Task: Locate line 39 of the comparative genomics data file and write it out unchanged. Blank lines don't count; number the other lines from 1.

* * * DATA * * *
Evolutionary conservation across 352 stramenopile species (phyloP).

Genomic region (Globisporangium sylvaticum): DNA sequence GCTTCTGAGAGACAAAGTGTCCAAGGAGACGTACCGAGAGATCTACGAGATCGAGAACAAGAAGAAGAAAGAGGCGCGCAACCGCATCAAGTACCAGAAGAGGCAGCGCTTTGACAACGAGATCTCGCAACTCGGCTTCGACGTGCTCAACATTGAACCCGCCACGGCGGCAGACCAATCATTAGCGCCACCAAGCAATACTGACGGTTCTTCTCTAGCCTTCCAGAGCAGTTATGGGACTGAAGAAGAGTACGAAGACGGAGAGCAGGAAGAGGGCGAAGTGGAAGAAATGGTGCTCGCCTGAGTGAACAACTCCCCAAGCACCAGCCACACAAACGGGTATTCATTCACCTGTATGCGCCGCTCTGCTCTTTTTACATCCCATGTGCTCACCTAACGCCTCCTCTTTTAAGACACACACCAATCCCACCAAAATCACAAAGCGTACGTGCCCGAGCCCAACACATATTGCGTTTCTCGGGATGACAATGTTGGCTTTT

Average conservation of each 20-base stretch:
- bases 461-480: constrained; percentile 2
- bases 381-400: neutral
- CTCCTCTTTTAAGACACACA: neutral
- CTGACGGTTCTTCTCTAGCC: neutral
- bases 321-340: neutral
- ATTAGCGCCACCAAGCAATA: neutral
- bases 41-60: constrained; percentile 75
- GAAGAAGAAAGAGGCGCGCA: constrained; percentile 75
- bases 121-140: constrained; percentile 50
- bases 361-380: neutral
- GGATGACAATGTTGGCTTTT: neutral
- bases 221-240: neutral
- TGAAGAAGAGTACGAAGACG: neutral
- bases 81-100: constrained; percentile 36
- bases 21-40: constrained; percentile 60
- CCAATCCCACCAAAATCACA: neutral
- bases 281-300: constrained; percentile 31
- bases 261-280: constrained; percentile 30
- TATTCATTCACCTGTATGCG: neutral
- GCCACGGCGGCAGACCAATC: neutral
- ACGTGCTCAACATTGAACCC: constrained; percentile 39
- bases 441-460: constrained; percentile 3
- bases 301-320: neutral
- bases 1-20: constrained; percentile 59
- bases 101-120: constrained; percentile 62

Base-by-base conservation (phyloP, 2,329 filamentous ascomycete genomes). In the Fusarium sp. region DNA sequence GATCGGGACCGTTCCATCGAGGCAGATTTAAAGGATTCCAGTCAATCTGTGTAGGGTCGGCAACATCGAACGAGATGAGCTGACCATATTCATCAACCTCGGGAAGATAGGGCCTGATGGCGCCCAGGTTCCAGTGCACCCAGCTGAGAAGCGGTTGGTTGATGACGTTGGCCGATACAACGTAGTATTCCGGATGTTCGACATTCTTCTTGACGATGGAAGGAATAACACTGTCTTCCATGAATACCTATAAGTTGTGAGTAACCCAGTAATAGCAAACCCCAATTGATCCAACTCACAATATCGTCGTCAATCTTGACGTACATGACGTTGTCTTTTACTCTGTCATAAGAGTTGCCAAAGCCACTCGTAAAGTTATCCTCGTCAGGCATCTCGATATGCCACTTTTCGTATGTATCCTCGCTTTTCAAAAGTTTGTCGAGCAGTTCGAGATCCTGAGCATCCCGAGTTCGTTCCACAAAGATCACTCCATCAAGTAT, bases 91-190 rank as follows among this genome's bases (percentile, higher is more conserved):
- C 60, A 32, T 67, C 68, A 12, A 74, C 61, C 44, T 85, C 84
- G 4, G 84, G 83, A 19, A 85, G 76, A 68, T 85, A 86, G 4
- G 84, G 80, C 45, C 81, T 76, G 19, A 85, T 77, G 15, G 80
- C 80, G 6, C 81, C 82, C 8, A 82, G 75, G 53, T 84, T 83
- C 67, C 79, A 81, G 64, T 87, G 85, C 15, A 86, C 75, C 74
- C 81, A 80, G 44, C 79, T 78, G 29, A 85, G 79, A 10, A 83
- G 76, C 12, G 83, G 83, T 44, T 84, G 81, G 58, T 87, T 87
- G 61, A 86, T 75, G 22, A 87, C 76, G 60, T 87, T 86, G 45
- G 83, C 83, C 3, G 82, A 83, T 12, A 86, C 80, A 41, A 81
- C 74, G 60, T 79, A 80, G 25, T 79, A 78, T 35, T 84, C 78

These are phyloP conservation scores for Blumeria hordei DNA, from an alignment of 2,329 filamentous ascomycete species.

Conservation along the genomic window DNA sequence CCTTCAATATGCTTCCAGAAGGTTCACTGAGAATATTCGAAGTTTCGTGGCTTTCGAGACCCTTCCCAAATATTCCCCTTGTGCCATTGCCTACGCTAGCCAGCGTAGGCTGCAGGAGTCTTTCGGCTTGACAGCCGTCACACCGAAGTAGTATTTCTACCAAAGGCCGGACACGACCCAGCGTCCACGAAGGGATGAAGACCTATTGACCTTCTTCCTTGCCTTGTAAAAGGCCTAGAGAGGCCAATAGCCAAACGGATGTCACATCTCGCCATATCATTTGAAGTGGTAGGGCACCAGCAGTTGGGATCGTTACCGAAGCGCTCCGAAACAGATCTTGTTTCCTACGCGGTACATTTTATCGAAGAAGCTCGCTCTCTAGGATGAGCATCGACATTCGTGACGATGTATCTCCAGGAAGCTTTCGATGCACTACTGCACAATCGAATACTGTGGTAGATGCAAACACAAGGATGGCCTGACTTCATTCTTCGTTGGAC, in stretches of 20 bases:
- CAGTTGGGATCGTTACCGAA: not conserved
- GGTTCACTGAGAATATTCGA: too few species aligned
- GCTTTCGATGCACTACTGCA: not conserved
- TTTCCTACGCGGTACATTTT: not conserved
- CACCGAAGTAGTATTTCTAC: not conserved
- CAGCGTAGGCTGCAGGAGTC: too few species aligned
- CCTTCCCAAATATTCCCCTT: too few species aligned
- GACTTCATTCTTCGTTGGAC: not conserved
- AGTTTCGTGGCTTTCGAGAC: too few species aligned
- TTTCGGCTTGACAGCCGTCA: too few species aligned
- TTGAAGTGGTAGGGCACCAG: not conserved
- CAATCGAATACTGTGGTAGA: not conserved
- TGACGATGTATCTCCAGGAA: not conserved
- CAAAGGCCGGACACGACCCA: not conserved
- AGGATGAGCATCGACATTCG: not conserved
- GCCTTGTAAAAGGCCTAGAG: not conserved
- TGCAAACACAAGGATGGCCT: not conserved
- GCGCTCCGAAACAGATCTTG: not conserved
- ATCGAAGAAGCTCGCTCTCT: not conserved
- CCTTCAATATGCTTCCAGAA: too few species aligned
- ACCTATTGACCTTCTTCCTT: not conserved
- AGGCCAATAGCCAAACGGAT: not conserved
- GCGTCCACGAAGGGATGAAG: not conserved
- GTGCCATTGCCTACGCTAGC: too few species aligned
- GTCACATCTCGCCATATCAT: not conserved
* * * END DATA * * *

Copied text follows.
- C 74, G 60, T 79, A 80, G 25, T 79, A 78, T 35, T 84, C 78